Virginia set to host Indiana, both look to make a statement
Virginia cleared its first hurdle of the season with ease against William & Mary of the FCS in the Cavaliers’ opener. Now they face the challenge of repeating the performance against a Power Five opponent.
Virginia hosts Indiana of the Big Ten Conference Saturday in a battle of programs hoping to show they are on the rise.
The Hoosiers, in their first full season under coach Tom Allen, led No. 2 Ohio State 21-20 late in the third quarter of their opener before falling 49-21. Richard Lagow threw for 410 yards and three touchdowns, completing 40 of a program record 65 attempts. He also was intercepted twice and sacked five times for minus 29 yards.
Allen, who became the head coach before Indiana faced Utah in the Foster Farms Bowl last December, said his team’s inability to finish the job against the Buckeyes was “very frustrating and disappointing and not acceptable.” He did say there were positives in the loss as well, which the Hoosiers hope to build on against the Cavaliers.
“It’s a culture change. It’s an expectation,” Allen said. “And you know, we’re raising the expectations here.”
Virginia is undergoing a culture change of its own in its second season under Bronco Mendenhall, and transfer right tackle Brandon Pertile said beating the Tribe brought relief and hope that the success will blossom.
A year ago, the Cavaliers were manhandled 37-20 by Richmond, also of the FCS, in Mendenhall’s debut.
“I kind of felt like a lot of guys exhaled. A lot of the guys returning were not nervous about the game, but just anxious to get back out there and kind of erase last season’s stigma around us,” Pertile, who transferred from Oklahoma State as a graduate student after last year, said. “And I felt like when we got in the locker room, a lot of guys did that after the game and they were exhaling with a good thing to build off of towards week two.”
Now, Mendenhall said, they’ll face a team that will serve as more of a measuring stick.
“I watched them play in a bowl game a year ago,” he said of the game, won 26-24 by Utah. “That’s not by accident. It’s a good league, they’re a good team, and I mean our players are smart. Again, we use the phrase, ‘Real recognizes real.’ They only have to watch a series or two of film and they know that it’s a good team.”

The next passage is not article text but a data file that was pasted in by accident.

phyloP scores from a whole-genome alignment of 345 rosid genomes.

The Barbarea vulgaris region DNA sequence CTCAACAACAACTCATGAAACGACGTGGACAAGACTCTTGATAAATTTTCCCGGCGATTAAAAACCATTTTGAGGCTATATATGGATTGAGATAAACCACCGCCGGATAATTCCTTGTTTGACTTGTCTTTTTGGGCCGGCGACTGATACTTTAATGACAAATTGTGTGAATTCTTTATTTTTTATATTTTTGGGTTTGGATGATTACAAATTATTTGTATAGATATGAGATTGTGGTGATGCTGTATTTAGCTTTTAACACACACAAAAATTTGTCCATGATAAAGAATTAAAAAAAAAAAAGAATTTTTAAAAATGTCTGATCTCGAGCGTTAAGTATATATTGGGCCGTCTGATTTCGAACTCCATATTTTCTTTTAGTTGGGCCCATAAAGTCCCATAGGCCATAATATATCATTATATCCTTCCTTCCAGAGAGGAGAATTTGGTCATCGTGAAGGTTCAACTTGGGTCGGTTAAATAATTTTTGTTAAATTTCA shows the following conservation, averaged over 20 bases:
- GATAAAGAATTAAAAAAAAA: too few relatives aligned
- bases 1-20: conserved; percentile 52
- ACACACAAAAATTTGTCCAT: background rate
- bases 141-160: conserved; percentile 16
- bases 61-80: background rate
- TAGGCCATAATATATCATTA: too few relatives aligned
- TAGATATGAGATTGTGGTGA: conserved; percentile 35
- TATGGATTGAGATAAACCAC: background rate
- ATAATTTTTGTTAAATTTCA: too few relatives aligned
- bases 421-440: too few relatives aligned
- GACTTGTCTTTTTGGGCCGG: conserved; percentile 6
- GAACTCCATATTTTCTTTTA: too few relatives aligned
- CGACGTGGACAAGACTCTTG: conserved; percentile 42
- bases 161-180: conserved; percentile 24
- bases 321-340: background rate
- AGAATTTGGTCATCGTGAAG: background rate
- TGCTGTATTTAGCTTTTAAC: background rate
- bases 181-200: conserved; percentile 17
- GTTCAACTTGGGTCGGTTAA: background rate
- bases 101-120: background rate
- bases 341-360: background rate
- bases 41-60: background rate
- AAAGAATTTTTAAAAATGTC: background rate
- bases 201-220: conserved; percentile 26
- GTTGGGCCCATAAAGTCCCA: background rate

Some things to watch when Indiana visits Virginia:
AIR SHOW: Virginia’s Kurt Benkert had a very efficient opener, completing 27 of 39 throws for 262 yards, three touchdowns and no interceptions. He was also sacked three times. With both QBs such major parts of the offense, the team that can protect the best, or get a complimentary ground game going, will have a distinct advantage. The Cavaliers managed just 82 rushing yards against the Tribe, and Indiana just 17 against Ohio State.
DYNAMIC DUO: Simmie Cobbs Jr. (11 catches, 149 yards, touchdown) and Luke Timian (10-72) became the third duo in Hoosiers history to record double-digit receptions in the same game. The game marked a return to action for Cobbs after he missed almost all of last season with an injury, and it came after Nick Westbrook, the leading returning receiver from a year ago (54-995), sustained a season-ending ACL injury on the game’s opening kickoff.
PACE: The Hoosiers ran 95 offensive plays against Ohio State, or 41 more than the Cavaliers faced against William & Mary. Substituting to keep the defense fresh figures to be a challenge for Virginia.
JUST FOR KICKS: Mendenhall blamed the snap and hold dynamic for a missed 42-yard field goal try by A.J. Mejia against the Tribe, but placekicking remains an issue for the Cavaliers. They made just five field goals all of last season and went for it on fourth down four times after Mejia’s miss. Indiana’s Griffin Oakes, by contrast, is in his third season as the Hoosiers’ placekicker and has made 53 of 73 career attempts, with a long of 58 yards.
HISTORY: Virginia has won both prior meetings, including a 47-7 rout when Indians visited in 2009. The Cavaliers prevailed 34-31 two years later at Indiana, and the Hoosiers are 6-14 against ACC schools.
More AP college football at www.collegefootball.ap.org and https://twitter.com/AP_Top25